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Mental Health Awareness Week (USA)   

Hey all, 

As you may or may not be aware, it is Mental Health Awareness Week over in the USA from 6th October – 12th October. We had a week dedicated to this in May over here in the U.K., but I believe that, as honourable and good-willed the sentiment is, a week alone per year for awareness is not enough. 

There are serious, fundamental problems that many people are experiencing on a day to day basis mentally that remain unspoken about. There is still a stigma to be broken down and tackled and there is, now more than ever, a real need for openness and compassion between people. It’s high time that Mental Health was discussed in a candid way amongst everybody, friends, colleagues and family members. People shouldn’t feel the need to be bottling their emotions up to anybody anymore. 

With the internet, mobile phones and social media we have never been so connected to each other, but how do you explain the distance growing between people? There is a real alienation between us now. Our ability to communicate effectively is vastly diminishing and it’s easy to see why. 

We all have a vast and wide expanse of emotions, both positive and negative. We all feel things in different ways. What may not be a struggle for one person, could absolutely break another and vice versa. 

I firmly believe that 100% of people suffer with some variety or degree of mental health issue at some stage in their life. For some, unfortunately, it is an ongoing battle. For others it is more transitory, but the impact doesn’t fluctuate based on the illness or it’s permanence. 

It is said that mental illnesses are “Invisible”, which I would largely challenge. The results of these illnesses are not invisible. If you are observant enough, you can see the fallout of fragmented people. 

My primary problems are continuous, uncontrollable Anxieties. Occasionally there is a nice little flurry of depression thrown into the cocktail too when I haven’t got enough to struggle with. 

The evidence is there if people were attentive enough to notice; 

  • Torn skin on fingers 
  • Tired and bloodshot eyes 
  • Struggling to concentrate 
  • Becoming angry at the slightest inconvenience 
  • Taking everything that goes wrong in life so personally 
  • Being jumpy at the slightest noises 
  • Struggling to maintain eye contact or have extensive conversations with people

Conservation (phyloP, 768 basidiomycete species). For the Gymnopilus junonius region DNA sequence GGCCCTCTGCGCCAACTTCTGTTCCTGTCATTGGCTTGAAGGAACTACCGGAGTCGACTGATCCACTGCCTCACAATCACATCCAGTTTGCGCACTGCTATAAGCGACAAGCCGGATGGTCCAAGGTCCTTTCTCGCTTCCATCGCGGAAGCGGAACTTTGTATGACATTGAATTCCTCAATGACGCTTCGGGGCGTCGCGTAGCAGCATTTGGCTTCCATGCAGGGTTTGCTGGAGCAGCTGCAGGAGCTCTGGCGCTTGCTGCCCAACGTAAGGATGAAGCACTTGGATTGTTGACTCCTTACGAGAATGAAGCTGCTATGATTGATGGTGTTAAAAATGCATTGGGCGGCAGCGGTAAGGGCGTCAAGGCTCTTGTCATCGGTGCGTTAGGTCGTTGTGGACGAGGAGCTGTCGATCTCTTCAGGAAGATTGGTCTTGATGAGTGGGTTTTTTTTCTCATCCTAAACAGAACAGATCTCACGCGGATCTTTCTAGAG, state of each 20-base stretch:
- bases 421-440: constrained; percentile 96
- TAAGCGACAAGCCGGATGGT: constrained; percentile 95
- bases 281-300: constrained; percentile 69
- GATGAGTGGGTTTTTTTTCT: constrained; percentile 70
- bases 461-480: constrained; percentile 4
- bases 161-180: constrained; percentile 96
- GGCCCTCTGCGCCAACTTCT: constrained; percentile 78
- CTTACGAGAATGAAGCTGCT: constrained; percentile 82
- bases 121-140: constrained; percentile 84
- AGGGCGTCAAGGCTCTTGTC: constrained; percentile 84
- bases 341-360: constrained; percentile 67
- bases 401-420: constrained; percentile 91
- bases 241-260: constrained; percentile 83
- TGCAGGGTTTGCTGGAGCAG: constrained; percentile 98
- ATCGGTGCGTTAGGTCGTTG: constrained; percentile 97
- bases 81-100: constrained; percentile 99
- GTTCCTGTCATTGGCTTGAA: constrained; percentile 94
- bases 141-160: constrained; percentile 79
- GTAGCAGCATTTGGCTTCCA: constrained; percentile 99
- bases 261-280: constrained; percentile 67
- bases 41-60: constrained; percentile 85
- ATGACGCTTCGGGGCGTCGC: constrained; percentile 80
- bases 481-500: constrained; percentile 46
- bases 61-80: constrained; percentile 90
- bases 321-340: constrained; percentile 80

• Having little to no confidence in myself 
  • Self-loathing.   
  • Crowds 
  • People 
  • Travelling 
  • Driving 
  • Noise 
  • Becoming wildly obsessive about things 

This could continue for a lot, lot longer but I won’t bore you with the details. I don’t feel as though anxiety is “Invisible”, you just need to look hard enough to see that people are struggling with it. Depression, on the other hand, can be completely hidden. I have become astute at hiding it. Nobody knows what goes through my mind most of the time. I am glad they don’t, because they may think I am crazy. Sometimes I question my own sanity too. 

All of that is just a miniscule splinter of me that comprises a cracked puzzle of injurious sentiments. 

Talk candidly and openly. Share with people. Cry with people, laugh with people, smile with people and really connect with the people around you. If the world could do this, a lot of people wouldn’t be feeling the way they do. 

There is nothing to be gained by denying when you are ill. It will only cripple you later down the line. The real strength lies in your ability to be honest with others and honest with yourself, that is far bravery than hiding your feelings away behind a façade. 

Just look out for one another. Keep an eye out and extend your hand out wherever needed. The world, and the people in it, could be far, far stronger if we connected more. 

Don’t be so wrapped up in yourself that you fail to notice others putrefying around you. 

It’s not about “babysitting” or “mollycoddling” everybody. It’s about being mindful, compassionate and vigilant.